Curtis: Flying in theater is very challenging. We have to deal with other aerial assets, mountainous terrain, and thunderstorms while carrying a full combat load of bombs, missiles, bullets, sensors, and countermeasures. Flying at night presents unique challenges with trying to support the troops on the ground. We really have to know the terrain and know how to effectively deal with tactical considerations involving sensor coverage of troop formations, forward operating bases, combat outposts, and convoys. Then we have to formulate a solution to negate the threats these various friendly forces may encounter.

Gatson: We arrived in the summer months and experienced some extreme temperatures. The heat forced us to monitor the crews more closely for fatigue. We rotated personnel on a work-rest cycle as much as possible so no one was exposed to the elements longer than required. The weather is extreme here, and ground crews have to be very thorough when loading weapons and when performing flight inspections.

Kubacz: Hot, windy, and dusty. The blowing dust can make sensor coverage and weapon guidance a significant challenge.


Describe your operations tempo at Bagram.


Alexander: We fly every day. Pilots using night vision capabilities fly every night as well. I can say we rarely have all the jets on the ground.

Curtis: We cover the entire country. We may get re-rolled into a troops-in-contact situation at the last second. This change forces us to be extremely flexible and agile in the air. We never know what to expect from a typical combat sortie.

All but two of my combat sorties have been at night. I have relied upon my training experience and instinct to be successful on any given night. Fortunately, we have leading edge technology with state-of-the art systems in the F-16. The combination of night vision goggles, Link-16, and the Sniper Advanced Targeting Pod gives us a high amount of situational awareness at night.

We have a live range where we can conduct attack training to maintain our employment proficiency. A majority of our attacks require us to be extremely precise with attack parameters. We continually try to improve upon our execution by training to high stress scenarios while evaluating our adherence to strict attack parameters.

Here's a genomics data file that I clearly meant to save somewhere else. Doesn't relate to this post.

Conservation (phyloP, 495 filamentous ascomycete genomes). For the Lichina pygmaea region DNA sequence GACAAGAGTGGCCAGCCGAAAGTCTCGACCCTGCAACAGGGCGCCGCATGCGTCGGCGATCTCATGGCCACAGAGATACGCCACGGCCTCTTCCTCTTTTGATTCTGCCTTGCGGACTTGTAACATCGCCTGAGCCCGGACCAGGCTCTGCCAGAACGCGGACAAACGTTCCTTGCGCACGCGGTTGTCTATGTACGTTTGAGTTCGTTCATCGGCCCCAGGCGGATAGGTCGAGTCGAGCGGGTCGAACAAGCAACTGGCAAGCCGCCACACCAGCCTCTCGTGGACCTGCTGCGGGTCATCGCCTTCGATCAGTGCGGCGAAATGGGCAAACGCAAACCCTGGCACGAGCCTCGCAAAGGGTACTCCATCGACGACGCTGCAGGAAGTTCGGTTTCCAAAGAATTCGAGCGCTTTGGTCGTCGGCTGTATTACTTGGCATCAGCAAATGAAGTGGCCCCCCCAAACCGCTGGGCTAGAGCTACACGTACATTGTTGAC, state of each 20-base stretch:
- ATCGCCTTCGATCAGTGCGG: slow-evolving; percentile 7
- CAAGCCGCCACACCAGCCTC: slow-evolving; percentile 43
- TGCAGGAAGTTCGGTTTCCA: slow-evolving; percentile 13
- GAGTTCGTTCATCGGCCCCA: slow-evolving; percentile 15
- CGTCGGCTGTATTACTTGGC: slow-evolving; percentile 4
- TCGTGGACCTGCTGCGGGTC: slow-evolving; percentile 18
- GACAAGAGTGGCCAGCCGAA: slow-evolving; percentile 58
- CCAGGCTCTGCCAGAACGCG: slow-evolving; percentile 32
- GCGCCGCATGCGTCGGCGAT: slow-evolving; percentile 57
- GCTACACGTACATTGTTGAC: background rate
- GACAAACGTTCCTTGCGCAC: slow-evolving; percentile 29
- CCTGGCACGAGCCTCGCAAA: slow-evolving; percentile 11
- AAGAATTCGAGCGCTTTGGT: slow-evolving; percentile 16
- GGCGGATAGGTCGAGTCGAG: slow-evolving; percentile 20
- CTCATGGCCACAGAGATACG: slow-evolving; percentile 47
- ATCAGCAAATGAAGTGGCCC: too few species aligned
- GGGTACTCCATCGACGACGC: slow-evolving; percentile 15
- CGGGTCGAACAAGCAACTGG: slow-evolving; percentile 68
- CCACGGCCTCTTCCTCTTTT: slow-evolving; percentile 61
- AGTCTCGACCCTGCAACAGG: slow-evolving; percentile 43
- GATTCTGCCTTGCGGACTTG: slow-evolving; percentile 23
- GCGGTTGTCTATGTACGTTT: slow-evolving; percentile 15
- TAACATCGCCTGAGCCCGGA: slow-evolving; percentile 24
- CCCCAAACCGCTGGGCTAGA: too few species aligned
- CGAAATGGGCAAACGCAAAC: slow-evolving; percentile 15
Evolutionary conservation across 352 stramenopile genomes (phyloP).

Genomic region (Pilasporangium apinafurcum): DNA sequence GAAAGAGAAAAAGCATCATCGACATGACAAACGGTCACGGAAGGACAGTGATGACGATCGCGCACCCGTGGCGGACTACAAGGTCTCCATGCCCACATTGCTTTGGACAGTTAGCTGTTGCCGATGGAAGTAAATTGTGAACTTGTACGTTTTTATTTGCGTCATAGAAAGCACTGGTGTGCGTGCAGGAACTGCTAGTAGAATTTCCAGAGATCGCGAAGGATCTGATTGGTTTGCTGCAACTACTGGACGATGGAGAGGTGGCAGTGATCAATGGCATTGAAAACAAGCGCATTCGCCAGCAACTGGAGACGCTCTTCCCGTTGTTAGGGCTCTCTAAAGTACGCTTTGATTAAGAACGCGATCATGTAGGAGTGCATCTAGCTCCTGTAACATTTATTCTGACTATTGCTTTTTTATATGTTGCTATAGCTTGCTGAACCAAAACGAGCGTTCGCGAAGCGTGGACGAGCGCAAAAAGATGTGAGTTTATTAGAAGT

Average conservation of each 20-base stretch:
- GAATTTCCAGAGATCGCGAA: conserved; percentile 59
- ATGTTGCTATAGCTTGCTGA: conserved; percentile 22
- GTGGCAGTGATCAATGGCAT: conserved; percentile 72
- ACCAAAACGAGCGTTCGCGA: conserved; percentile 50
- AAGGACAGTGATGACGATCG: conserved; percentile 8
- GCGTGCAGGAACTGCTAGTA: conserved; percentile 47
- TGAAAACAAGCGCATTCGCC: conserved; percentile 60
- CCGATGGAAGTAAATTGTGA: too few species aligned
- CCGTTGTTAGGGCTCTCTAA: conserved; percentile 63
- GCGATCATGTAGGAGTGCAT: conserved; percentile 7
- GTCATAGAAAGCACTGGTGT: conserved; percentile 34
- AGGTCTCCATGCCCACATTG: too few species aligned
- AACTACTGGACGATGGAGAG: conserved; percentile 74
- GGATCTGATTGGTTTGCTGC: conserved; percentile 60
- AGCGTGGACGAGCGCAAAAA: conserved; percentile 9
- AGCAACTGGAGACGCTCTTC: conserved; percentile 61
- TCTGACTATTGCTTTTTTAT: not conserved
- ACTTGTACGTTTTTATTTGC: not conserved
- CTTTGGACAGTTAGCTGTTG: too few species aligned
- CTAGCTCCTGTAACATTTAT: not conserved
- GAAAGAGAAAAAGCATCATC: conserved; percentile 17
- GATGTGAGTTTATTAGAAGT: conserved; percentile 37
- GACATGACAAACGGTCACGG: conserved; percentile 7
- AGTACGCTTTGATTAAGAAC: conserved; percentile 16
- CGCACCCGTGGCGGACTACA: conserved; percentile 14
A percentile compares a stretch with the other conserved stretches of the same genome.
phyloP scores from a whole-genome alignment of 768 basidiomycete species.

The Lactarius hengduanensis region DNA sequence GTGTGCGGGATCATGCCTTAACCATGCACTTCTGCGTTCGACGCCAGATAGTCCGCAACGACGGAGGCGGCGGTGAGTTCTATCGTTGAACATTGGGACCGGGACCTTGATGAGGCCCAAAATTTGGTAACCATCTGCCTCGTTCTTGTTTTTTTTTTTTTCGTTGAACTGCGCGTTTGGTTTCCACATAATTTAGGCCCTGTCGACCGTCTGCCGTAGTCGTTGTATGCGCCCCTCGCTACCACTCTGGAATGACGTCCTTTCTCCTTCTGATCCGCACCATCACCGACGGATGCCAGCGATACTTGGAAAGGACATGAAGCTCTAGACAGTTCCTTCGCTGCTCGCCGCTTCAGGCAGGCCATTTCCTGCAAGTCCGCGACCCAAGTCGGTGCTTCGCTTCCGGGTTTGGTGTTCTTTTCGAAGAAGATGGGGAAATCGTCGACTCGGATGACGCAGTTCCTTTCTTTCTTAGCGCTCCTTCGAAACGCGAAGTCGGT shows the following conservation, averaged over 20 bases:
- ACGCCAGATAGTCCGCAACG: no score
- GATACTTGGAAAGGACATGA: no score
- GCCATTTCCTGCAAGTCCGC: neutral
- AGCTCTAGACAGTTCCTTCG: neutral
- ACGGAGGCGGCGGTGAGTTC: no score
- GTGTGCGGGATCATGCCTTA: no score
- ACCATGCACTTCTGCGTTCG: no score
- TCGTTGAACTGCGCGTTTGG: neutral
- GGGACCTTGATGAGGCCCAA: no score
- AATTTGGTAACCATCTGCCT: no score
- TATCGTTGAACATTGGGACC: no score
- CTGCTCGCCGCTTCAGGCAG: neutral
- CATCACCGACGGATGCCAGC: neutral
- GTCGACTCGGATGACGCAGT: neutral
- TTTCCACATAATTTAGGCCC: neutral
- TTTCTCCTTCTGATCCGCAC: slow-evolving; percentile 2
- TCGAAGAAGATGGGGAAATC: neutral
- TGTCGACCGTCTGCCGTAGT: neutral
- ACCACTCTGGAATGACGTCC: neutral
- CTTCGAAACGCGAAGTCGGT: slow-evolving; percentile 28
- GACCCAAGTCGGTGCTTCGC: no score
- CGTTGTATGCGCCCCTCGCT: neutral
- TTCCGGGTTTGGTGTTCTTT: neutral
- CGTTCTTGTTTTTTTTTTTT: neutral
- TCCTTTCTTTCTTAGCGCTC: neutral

Kubacz: We often get the opportunity to practice nine-lines to help aircrew and ground parties maintain proficiency in close air support procedures, that practice depending on how busy things are on the ground after completing our assigned tasking. [Editor’s note: “Nine-lines” refers to nine lines of information soldiers on the ground used to direct airstrikes.]

What new F-16 capabilities are you using in theater?


Curtis: The most recent advancement in technology is the GBU-54 [500 pound] laser or satellite guided JDAM. This weapon offers the best of both worlds by having an inertial aided tail kit that receives GPS guidance and a nosecone-mounted laser sensor that gets laser updates from a laser designator. This capability presents a way to deal with a variety of tactical situations, including the ability to target moving vehicles.

Kubacz: Our squadron employed the first successful GBU-54 in Afghanistan. Since then, we have had several subsequent successes against slow and fast moving targets.


Is the F-16 well suited for your missions?


Curtis: Absolutely. The F-16 has been able to effectively adapt to multiple missions with close air support being just one example. The F-16 really shows its worth with the integration of new systems as they come online. The result we see today is testament to American ingenuity and willpower to make sure that we can provide support to our ground forces and return home safely from a hostile environment after successfully completing the mission.


What do you miss the most about home?


Alexander: I missed my daughter’s high school graduation. She is now out of the house and off to college. Overall, I miss my family and home-cooked meals.

Curtis: The thing I miss the most about Italy is my beautiful wife. She is amazing. I can’t wait to get back to her. I also miss my family back in the US and the mountains of Montana where there is peace and the air is pure.

Kubacz: I miss my family, of course. My wife gave birth to our first child two months into the deployment. I can’t wait to meet my baby girl and to be a part of her life. I also look forward to relieving my wife of some of the burdens caused by my absence.


What about your missions in Afghanistan brings pilots the most satisfaction?


Alexander: Saving the lives of our ground troops by responding to troops-in-contact calls.

Curtis: My motivation is to protect the eighteen-year-old soldier at a remote outpost who is getting shot at every day. Hearing “thanks for being here” on the radio means everything to me.

Kubacz: Knowing my aircraft helped keep people on the ground safe and providing security to the people of Afghanistan.

Eric Hehs is the editor of Code One.